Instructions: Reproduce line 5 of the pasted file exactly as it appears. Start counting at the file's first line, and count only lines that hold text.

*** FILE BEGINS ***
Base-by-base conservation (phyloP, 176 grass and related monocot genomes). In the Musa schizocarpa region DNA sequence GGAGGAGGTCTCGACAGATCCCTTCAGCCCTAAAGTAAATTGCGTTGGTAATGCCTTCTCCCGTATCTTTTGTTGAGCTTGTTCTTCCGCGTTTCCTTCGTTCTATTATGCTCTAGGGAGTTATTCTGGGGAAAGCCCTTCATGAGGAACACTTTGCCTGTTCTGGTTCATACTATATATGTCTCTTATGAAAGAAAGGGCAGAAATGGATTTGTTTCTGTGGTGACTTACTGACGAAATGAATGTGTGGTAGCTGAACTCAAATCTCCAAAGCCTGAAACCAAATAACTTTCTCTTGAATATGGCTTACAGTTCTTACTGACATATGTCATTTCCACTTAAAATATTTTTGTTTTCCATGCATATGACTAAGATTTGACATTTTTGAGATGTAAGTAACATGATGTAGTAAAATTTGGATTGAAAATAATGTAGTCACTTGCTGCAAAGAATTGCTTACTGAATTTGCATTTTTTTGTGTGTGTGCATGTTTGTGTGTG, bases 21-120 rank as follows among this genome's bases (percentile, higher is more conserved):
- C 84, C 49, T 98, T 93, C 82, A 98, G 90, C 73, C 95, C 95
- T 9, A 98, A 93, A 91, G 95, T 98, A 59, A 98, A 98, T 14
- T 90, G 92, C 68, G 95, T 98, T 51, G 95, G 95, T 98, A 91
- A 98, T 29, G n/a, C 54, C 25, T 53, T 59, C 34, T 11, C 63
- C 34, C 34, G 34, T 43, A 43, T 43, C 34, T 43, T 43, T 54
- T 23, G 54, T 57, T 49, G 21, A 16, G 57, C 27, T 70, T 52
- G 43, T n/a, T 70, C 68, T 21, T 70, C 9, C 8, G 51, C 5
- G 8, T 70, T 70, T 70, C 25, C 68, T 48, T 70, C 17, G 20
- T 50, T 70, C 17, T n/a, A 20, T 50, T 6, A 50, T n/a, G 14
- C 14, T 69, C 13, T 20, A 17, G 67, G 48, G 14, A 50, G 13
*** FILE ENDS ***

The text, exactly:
- A 98, T 29, G n/a, C 54, C 25, T 53, T 59, C 34, T 11, C 63